Woodbury Reports Archives


The Internet's leading source of information on emotional growth schools & programs

Archives Contents

Archives Home
Contents by Year
      1989 - Present
Contents by Topic
      Industry News
      Schools & Visits
      Opinions & Essays

Archives Search

The easiest way to find information is by using our search function. Just type in the words you would like to search for and you'll get a list of articles related to your topic.

Site Index

Schools & Programs
Chat Board
Online Store
Contact Us

New Perspectives - Jan, 2000 Issue #65

Life Skills Inc.
Oxford, GA
Delia Fleming, Director

“The basis for Life Skills Inc. is that it is a proven fact that there are young adults who will never be solely independent. These are people who have a multitude of disabilities. The most distinctive criterion for the population being served is that they will always need some kind of support for the rest of their lives.” According to director, Delia Fleming, “This is a program for after the Cloister Creek programs.” The program offers an “encompassing and safe living environment, and provides the ability to engage in meaningful productive work and to develop and grow socially and emotionally.”

In order to be admitted to the Life Skills Inc. program, the applicant must be 18 years of age or older, have a desire to live independently, have an updated psychological evaluation, be assessed as having the potential for employment or proof of employment, and be willing to live in an alcohol and drug-free environment. The young adult and their family must accept that outside intervention is what is needed for his or her independence, and the family needs to be willing to participate in the plan developed by LSI for each individual.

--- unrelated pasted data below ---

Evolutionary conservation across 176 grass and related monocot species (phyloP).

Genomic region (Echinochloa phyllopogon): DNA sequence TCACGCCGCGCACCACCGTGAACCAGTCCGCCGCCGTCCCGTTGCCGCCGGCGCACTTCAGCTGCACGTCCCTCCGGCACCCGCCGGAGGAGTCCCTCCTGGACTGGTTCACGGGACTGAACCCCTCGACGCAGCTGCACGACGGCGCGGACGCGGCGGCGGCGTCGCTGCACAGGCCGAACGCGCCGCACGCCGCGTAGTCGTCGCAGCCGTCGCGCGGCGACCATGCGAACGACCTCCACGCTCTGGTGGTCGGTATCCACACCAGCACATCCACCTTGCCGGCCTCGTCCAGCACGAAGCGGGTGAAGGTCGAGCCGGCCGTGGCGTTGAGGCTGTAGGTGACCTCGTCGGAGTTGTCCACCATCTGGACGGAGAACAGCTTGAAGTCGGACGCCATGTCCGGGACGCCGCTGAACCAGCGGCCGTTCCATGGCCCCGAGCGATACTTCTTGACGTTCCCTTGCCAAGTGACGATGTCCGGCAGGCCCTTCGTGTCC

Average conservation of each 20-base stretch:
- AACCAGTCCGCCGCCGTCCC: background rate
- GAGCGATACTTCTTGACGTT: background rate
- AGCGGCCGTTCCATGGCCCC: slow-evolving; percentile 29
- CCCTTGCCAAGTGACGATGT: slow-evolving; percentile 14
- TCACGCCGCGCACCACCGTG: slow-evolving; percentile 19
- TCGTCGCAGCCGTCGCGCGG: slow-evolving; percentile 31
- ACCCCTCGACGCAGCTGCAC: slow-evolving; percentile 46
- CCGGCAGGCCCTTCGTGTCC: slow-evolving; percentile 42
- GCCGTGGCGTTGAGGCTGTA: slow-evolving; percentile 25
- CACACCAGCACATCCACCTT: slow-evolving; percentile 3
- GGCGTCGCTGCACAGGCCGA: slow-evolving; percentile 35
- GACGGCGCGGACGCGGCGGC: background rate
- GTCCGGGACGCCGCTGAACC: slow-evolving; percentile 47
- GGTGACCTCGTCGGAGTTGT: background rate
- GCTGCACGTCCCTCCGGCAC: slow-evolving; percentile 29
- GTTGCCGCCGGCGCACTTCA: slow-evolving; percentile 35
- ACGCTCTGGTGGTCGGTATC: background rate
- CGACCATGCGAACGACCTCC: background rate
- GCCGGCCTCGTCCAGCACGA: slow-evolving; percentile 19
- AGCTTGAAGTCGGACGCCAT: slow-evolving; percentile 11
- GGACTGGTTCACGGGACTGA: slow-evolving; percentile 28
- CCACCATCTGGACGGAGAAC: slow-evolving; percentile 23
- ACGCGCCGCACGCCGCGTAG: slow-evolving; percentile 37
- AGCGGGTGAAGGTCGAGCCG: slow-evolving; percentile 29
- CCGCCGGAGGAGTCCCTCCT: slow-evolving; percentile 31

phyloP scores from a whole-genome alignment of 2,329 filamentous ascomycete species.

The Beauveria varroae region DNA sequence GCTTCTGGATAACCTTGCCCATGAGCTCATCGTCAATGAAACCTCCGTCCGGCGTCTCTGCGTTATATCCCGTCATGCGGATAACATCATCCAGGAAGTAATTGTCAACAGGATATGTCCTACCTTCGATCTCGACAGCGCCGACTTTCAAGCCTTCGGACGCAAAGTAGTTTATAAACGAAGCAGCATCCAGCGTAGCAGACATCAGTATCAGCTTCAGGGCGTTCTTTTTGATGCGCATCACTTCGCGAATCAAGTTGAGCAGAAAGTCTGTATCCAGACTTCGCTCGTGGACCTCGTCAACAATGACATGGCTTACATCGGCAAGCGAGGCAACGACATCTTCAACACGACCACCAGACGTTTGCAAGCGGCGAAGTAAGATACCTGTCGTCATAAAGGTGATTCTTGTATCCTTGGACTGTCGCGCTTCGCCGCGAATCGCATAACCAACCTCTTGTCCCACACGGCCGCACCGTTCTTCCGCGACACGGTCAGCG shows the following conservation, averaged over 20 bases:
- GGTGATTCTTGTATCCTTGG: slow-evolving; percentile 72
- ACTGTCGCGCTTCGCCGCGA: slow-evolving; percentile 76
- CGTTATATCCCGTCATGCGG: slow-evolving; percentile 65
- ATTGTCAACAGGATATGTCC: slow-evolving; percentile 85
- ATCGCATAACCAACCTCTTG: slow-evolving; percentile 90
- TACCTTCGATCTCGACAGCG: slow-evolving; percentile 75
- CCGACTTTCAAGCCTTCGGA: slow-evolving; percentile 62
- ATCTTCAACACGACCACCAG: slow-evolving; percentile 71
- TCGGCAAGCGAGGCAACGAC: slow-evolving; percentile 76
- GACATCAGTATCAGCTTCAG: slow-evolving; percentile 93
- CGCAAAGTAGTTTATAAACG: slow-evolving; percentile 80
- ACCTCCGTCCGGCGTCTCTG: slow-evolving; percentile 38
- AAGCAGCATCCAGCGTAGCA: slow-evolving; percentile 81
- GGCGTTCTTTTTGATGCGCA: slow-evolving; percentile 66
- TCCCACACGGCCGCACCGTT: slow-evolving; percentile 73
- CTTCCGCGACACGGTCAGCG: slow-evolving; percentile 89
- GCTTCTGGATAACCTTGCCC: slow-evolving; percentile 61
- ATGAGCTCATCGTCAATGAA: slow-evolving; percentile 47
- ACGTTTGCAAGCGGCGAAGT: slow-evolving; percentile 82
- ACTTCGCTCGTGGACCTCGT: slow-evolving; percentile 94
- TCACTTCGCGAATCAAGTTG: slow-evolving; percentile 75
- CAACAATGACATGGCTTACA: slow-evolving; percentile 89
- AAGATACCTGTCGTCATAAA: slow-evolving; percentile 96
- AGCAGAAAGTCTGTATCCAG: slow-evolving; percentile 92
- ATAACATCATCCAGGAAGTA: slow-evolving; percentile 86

“This program is divided into three levels in order to assist the young adult to develop self-reliant skills, the first two of which must be completed successfully before being admitted into the final step. The first step is the Transition level, with classes held four afternoons a week in these areas: consumer development and money management; personal health/hygiene and personal medical needs; social skills building; self-esteem building/self advocacy; sexuality/relationships; vocational counseling and job development; computer basics; counseling; and social programs. During the second level of the program the students become semi independent, with the same social program activities as in the first step, combined with job and life skills maintenance. The program’s final step is to be completely independent, while participating in the same social program. In this third program level, the LSI staff is on call if needed for any emergency. If appropriate, participants can utilize the local vocational college and small junior college as part of step three in the program.

This program is located in the Conyers area of Georgia, with nearby recreational opportunities such as Six Flags amusement park, concerts and mountain day trips.

Copyright © 2000, Woodbury Reports, Inc. (This article may be reproduced without prior approval if the copyright notice and proper publication and author attribution accompanies the copy.)

Site and content copyright © 2000 by Woodbury Reports Inc. All rights reserved.